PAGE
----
Alessandro Matri

Done Deal: Transfer activity from August 30

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Every day between now and the end of the European transfer window, we’ll detail every remarkable signing in our Done Deal report. On Friday, we saw a spike of activity, with major deals seeing affecting players across in each of Europe’s five biggest leagues:

ENGLAND

Cardiff City – The Bluebirds pulled the trigger on a move for Nacional of Uruguay’s Maximiliano Amondarain, a 20-year-old defender who has appeared for his country at U-20 level. He moves on a four-year deal.

Southampton – 30-year-old midfielder Dean Hammond, not expected to have much of an impact on Mauricio Pochettino’s team, has been loaned to Championship side Leicester City.

Tottenham Hotspur – The long-rumored move of Steaua Bucharest’s Vlad Chiriches was finally finalized on Friday. The 23-year-old Romanian international will give André Villas-Boas some much-needed depth in the middle. Christian Erikson and Erik Lamela’s transfers were also finalized, putting Spurs’ summer spending at €118 million in transfer fees alone. I sure hope they find a way to offset that cost.

GERMANY

Augsburg – The Bavarians secured the season-long loan of Arkadiusz Milik, a 19-year-old Polish striker from Bayer Leverkusen.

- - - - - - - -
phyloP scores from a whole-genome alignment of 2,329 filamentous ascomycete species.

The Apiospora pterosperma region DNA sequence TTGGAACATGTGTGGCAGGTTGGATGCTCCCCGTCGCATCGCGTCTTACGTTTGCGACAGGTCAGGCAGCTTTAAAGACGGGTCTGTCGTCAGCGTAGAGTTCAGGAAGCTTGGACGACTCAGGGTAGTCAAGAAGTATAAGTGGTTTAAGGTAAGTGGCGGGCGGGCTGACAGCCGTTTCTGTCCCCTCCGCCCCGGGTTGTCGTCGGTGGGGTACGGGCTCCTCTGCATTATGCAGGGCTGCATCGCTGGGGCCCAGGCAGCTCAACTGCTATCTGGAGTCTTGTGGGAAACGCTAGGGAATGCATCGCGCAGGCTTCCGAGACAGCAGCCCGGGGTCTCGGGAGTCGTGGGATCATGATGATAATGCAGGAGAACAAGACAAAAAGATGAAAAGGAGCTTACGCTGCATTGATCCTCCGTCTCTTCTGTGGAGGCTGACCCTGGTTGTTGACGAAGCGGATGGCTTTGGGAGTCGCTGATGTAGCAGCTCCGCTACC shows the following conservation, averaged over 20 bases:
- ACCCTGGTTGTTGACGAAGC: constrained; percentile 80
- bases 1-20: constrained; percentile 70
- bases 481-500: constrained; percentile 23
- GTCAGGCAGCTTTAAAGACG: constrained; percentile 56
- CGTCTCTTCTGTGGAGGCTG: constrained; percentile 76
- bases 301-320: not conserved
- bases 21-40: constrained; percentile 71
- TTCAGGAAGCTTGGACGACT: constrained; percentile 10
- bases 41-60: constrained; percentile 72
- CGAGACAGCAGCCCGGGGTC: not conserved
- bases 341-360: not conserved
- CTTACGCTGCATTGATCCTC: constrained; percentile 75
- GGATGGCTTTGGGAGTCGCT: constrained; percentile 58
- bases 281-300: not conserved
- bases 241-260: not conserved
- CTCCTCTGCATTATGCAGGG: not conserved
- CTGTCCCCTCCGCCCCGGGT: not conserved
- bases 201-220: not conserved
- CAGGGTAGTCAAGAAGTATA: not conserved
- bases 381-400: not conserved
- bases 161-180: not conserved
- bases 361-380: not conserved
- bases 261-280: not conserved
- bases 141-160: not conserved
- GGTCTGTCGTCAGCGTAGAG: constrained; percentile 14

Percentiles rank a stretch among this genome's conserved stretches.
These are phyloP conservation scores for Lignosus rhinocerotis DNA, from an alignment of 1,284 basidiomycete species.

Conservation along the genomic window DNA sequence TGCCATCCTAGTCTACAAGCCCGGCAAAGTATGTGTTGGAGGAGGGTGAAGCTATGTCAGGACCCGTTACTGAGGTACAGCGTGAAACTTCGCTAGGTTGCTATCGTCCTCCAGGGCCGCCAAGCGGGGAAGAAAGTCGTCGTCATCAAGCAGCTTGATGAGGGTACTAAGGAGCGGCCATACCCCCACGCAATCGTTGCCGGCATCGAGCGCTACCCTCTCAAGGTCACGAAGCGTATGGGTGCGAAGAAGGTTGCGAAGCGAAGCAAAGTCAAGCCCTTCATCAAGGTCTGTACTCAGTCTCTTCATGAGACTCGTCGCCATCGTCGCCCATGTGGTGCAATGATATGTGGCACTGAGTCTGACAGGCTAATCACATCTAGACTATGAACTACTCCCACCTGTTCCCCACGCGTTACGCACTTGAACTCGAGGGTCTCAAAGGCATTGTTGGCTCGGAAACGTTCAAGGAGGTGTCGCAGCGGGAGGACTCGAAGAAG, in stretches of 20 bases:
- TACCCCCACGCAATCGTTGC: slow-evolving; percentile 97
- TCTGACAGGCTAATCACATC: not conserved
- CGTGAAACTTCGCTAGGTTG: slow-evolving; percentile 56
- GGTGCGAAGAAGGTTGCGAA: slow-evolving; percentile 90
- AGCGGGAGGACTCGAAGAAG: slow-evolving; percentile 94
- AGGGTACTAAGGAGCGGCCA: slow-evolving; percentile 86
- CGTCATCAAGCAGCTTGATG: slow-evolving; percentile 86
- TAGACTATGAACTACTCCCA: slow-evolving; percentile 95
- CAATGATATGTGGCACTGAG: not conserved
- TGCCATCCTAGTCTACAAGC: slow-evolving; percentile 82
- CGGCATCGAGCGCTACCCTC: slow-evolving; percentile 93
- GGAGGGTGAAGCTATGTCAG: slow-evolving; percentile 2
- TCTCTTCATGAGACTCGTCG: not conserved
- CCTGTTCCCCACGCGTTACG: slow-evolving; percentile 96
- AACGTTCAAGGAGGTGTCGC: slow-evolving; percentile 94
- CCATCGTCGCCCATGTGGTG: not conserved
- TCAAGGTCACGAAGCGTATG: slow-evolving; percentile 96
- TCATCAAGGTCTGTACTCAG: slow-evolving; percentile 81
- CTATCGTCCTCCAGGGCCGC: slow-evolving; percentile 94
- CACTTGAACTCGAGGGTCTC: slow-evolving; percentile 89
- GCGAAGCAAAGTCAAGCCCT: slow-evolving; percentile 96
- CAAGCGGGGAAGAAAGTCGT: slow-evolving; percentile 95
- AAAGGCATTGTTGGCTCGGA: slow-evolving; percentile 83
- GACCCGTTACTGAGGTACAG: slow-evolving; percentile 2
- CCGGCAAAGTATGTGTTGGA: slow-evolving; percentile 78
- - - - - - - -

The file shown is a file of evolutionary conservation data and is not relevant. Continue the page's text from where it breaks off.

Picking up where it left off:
Bayer Leverkusen – Out with one striker, in with another, as Bayer’s taken on big Eren Derdiyok, the Swiss international returning on loan to the club he left a season ago. The striker had moves to Hoffenheim.

Schalke – Kevin Prince Boateng, two days after scoring twice to help Milan qualify for Champions League, has moved to Germany, in the process calling the Bundesliga the best league in the world. The fee was undisclosed.

Stuttgart – In another surprise move, Stuttgart sold their captain, Serdar Tasci, to Dinamo Moscow in Russia. Again, the fee was undisclosed.

ITALY

Milan – The Rossoneri have added veteran striker Alessandro Matri from Juventus, paying €11 million to take on a player who’d been squeezed out by the Bianconeri’s summer dealings.

FRANCE

Monaco – Another huge purchase for the newly-promoted club sees sought-after midfielder Geoffrey Kondogbia move from Sevilla, signing a five-year deal after Monaco hit his €20 million release clause.

Matri goal leaves Inter searching for silver linings after Derby loss